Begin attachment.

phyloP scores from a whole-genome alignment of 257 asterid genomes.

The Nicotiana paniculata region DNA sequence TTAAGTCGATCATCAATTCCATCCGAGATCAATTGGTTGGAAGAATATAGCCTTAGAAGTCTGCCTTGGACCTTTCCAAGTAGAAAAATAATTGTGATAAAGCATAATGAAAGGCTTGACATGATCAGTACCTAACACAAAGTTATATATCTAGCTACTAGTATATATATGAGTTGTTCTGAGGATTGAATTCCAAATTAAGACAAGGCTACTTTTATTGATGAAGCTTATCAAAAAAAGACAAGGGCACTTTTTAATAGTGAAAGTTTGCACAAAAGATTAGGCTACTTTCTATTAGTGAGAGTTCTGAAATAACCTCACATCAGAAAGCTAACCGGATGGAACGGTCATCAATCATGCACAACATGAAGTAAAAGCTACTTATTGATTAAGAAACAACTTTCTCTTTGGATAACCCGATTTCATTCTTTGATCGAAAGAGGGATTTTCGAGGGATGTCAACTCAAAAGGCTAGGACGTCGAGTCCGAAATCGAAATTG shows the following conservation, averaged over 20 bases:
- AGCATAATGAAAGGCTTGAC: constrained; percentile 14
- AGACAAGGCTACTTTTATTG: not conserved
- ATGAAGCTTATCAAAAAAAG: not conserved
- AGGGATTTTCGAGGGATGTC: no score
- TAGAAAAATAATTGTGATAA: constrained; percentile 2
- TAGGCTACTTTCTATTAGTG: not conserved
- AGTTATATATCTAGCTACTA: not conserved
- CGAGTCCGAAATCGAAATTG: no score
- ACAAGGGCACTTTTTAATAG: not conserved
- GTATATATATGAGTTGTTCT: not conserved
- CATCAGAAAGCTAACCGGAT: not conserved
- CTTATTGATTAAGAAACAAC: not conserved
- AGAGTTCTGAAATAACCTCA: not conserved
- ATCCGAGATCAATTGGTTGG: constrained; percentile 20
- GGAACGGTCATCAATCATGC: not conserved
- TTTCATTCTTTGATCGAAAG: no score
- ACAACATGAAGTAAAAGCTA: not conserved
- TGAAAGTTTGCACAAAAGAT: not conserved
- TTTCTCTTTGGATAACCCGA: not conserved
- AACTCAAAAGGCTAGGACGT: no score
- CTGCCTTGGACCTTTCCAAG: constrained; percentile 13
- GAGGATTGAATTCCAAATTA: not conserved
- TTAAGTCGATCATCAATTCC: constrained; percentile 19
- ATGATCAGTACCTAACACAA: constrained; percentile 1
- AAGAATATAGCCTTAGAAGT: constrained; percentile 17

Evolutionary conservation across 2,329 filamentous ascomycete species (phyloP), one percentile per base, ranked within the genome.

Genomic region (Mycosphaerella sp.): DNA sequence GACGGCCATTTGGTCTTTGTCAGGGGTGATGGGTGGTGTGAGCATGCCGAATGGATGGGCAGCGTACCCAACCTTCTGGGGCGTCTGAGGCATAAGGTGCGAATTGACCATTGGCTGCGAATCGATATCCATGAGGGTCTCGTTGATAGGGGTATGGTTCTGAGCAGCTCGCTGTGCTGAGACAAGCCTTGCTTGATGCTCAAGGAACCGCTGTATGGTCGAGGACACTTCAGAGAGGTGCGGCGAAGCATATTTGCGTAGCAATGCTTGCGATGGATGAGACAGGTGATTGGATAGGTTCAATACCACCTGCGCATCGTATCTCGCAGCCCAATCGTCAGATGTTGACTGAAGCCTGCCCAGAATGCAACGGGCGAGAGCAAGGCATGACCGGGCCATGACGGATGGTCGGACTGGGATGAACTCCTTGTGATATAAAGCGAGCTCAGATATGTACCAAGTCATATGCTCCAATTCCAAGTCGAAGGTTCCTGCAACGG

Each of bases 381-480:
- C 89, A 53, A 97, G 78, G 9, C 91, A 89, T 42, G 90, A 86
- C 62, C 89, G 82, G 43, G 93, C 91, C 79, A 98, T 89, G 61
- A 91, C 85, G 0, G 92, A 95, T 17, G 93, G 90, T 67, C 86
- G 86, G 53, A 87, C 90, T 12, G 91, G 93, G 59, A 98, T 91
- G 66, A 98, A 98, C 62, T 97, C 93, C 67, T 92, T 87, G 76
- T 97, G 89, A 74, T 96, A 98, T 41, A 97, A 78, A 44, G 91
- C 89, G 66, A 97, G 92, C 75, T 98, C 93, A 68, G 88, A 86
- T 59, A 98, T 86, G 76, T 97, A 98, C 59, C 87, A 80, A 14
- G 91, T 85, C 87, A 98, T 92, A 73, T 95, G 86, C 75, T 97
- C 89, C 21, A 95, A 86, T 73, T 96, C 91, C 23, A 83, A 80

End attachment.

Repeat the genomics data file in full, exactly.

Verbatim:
phyloP scores from a whole-genome alignment of 257 asterid genomes.

The Nicotiana paniculata region DNA sequence TTAAGTCGATCATCAATTCCATCCGAGATCAATTGGTTGGAAGAATATAGCCTTAGAAGTCTGCCTTGGACCTTTCCAAGTAGAAAAATAATTGTGATAAAGCATAATGAAAGGCTTGACATGATCAGTACCTAACACAAAGTTATATATCTAGCTACTAGTATATATATGAGTTGTTCTGAGGATTGAATTCCAAATTAAGACAAGGCTACTTTTATTGATGAAGCTTATCAAAAAAAGACAAGGGCACTTTTTAATAGTGAAAGTTTGCACAAAAGATTAGGCTACTTTCTATTAGTGAGAGTTCTGAAATAACCTCACATCAGAAAGCTAACCGGATGGAACGGTCATCAATCATGCACAACATGAAGTAAAAGCTACTTATTGATTAAGAAACAACTTTCTCTTTGGATAACCCGATTTCATTCTTTGATCGAAAGAGGGATTTTCGAGGGATGTCAACTCAAAAGGCTAGGACGTCGAGTCCGAAATCGAAATTG shows the following conservation, averaged over 20 bases:
- AGCATAATGAAAGGCTTGAC: constrained; percentile 14
- AGACAAGGCTACTTTTATTG: not conserved
- ATGAAGCTTATCAAAAAAAG: not conserved
- AGGGATTTTCGAGGGATGTC: no score
- TAGAAAAATAATTGTGATAA: constrained; percentile 2
- TAGGCTACTTTCTATTAGTG: not conserved
- AGTTATATATCTAGCTACTA: not conserved
- CGAGTCCGAAATCGAAATTG: no score
- ACAAGGGCACTTTTTAATAG: not conserved
- GTATATATATGAGTTGTTCT: not conserved
- CATCAGAAAGCTAACCGGAT: not conserved
- CTTATTGATTAAGAAACAAC: not conserved
- AGAGTTCTGAAATAACCTCA: not conserved
- ATCCGAGATCAATTGGTTGG: constrained; percentile 20
- GGAACGGTCATCAATCATGC: not conserved
- TTTCATTCTTTGATCGAAAG: no score
- ACAACATGAAGTAAAAGCTA: not conserved
- TGAAAGTTTGCACAAAAGAT: not conserved
- TTTCTCTTTGGATAACCCGA: not conserved
- AACTCAAAAGGCTAGGACGT: no score
- CTGCCTTGGACCTTTCCAAG: constrained; percentile 13
- GAGGATTGAATTCCAAATTA: not conserved
- TTAAGTCGATCATCAATTCC: constrained; percentile 19
- ATGATCAGTACCTAACACAA: constrained; percentile 1
- AAGAATATAGCCTTAGAAGT: constrained; percentile 17

Evolutionary conservation across 2,329 filamentous ascomycete species (phyloP), one percentile per base, ranked within the genome.

Genomic region (Mycosphaerella sp.): DNA sequence GACGGCCATTTGGTCTTTGTCAGGGGTGATGGGTGGTGTGAGCATGCCGAATGGATGGGCAGCGTACCCAACCTTCTGGGGCGTCTGAGGCATAAGGTGCGAATTGACCATTGGCTGCGAATCGATATCCATGAGGGTCTCGTTGATAGGGGTATGGTTCTGAGCAGCTCGCTGTGCTGAGACAAGCCTTGCTTGATGCTCAAGGAACCGCTGTATGGTCGAGGACACTTCAGAGAGGTGCGGCGAAGCATATTTGCGTAGCAATGCTTGCGATGGATGAGACAGGTGATTGGATAGGTTCAATACCACCTGCGCATCGTATCTCGCAGCCCAATCGTCAGATGTTGACTGAAGCCTGCCCAGAATGCAACGGGCGAGAGCAAGGCATGACCGGGCCATGACGGATGGTCGGACTGGGATGAACTCCTTGTGATATAAAGCGAGCTCAGATATGTACCAAGTCATATGCTCCAATTCCAAGTCGAAGGTTCCTGCAACGG

Each of bases 381-480:
- C 89, A 53, A 97, G 78, G 9, C 91, A 89, T 42, G 90, A 86
- C 62, C 89, G 82, G 43, G 93, C 91, C 79, A 98, T 89, G 61
- A 91, C 85, G 0, G 92, A 95, T 17, G 93, G 90, T 67, C 86
- G 86, G 53, A 87, C 90, T 12, G 91, G 93, G 59, A 98, T 91
- G 66, A 98, A 98, C 62, T 97, C 93, C 67, T 92, T 87, G 76
- T 97, G 89, A 74, T 96, A 98, T 41, A 97, A 78, A 44, G 91
- C 89, G 66, A 97, G 92, C 75, T 98, C 93, A 68, G 88, A 86
- T 59, A 98, T 86, G 76, T 97, A 98, C 59, C 87, A 80, A 14
- G 91, T 85, C 87, A 98, T 92, A 73, T 95, G 86, C 75, T 97
- C 89, C 21, A 95, A 86, T 73, T 96, C 91, C 23, A 83, A 80